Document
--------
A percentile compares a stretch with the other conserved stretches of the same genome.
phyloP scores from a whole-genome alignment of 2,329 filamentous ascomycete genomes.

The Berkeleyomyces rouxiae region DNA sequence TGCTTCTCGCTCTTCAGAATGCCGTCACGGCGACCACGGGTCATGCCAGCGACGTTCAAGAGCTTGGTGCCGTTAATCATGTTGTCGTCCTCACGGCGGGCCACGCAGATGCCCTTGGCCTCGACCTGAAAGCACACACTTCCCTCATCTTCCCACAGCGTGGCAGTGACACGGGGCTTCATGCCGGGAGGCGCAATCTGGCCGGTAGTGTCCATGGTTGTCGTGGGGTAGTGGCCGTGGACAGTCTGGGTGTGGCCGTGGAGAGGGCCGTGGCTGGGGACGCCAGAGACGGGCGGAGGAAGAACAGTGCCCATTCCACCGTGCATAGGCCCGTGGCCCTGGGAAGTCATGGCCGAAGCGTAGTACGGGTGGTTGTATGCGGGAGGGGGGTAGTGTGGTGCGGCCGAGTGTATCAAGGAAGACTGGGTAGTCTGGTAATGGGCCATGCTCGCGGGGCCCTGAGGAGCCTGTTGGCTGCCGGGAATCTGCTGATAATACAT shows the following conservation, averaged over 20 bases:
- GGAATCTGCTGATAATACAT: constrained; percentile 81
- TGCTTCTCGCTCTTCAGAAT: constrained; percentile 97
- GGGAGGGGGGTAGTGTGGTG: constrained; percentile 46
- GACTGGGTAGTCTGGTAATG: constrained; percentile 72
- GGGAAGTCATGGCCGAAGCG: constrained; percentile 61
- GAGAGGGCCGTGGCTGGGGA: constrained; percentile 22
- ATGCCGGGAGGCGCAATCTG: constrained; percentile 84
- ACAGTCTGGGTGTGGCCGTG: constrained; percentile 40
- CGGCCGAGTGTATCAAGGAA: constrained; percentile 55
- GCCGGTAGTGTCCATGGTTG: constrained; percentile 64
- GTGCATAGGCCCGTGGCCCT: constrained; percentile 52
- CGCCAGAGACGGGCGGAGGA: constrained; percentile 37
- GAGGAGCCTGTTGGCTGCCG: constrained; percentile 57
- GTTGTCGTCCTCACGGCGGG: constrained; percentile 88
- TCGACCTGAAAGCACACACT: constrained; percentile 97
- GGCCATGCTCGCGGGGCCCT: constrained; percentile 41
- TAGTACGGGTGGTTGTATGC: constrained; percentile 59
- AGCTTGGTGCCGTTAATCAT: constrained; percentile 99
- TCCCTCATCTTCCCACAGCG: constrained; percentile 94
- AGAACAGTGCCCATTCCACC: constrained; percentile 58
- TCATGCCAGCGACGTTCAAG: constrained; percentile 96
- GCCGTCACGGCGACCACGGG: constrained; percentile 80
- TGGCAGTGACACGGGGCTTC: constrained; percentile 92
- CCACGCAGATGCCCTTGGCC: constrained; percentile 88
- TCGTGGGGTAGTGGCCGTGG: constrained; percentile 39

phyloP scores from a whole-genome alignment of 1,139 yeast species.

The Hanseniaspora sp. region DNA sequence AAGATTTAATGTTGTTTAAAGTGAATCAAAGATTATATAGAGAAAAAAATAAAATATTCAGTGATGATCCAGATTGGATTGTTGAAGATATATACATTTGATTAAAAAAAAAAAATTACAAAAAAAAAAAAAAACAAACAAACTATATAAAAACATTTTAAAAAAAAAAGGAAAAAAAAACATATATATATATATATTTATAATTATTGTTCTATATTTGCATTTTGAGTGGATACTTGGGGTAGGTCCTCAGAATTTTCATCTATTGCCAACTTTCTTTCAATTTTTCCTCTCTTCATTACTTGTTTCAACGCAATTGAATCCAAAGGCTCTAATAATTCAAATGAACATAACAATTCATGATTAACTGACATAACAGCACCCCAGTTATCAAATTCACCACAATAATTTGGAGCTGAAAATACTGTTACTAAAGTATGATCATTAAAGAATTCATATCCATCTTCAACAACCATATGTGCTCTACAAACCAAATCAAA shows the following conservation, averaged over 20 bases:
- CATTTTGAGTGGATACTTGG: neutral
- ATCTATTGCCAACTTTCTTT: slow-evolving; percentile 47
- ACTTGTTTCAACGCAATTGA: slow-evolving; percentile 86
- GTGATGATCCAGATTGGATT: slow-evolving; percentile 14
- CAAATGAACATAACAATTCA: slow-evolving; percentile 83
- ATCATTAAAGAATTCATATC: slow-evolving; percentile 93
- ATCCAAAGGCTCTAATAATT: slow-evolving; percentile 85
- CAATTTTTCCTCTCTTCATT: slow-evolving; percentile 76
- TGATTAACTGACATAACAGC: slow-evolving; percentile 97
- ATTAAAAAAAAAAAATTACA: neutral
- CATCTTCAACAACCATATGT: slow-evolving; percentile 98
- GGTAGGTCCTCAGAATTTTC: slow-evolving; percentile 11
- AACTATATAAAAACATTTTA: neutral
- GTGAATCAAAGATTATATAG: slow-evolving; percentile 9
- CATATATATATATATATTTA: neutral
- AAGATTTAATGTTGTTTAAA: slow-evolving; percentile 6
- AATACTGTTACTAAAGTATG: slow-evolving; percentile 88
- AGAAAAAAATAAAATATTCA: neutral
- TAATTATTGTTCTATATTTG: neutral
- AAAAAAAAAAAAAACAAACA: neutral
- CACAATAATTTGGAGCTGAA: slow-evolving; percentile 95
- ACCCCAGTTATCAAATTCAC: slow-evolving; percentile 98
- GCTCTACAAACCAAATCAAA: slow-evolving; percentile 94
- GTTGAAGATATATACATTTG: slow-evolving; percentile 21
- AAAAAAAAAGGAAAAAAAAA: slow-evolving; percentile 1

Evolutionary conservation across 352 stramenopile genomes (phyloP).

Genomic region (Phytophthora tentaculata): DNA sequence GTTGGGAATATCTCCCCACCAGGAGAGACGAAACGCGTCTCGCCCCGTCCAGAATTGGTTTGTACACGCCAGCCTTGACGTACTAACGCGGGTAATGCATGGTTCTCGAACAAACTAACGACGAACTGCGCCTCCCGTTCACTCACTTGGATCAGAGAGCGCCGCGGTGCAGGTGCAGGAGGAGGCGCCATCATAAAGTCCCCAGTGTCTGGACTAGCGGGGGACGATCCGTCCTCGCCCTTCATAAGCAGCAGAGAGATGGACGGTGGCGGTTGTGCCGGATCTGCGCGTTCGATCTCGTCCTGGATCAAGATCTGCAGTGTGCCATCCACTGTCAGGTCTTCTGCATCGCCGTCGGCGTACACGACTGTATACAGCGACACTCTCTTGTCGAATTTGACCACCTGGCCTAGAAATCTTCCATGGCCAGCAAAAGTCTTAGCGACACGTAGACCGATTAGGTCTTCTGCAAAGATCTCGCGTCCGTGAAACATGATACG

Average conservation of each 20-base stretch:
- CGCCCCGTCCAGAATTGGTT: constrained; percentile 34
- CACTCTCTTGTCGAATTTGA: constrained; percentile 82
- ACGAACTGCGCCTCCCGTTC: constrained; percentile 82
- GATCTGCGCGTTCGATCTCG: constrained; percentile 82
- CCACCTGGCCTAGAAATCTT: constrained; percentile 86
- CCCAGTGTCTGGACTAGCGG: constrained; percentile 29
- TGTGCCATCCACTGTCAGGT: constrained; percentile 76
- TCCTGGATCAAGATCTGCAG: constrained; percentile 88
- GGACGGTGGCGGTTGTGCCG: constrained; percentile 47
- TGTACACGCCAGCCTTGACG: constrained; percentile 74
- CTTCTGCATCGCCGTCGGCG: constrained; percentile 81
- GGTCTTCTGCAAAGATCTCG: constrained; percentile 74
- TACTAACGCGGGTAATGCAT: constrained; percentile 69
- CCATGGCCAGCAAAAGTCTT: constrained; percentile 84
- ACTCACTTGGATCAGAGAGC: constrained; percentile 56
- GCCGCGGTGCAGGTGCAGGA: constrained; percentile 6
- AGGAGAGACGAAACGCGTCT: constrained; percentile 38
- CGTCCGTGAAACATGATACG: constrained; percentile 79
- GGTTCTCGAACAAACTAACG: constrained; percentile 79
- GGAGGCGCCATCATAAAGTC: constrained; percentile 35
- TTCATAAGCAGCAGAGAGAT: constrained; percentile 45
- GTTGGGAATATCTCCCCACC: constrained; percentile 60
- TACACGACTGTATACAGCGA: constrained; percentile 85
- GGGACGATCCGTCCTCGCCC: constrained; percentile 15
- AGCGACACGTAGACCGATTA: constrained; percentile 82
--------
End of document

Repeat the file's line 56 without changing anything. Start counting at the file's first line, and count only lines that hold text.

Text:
Evolutionary conservation across 352 stramenopile genomes (phyloP).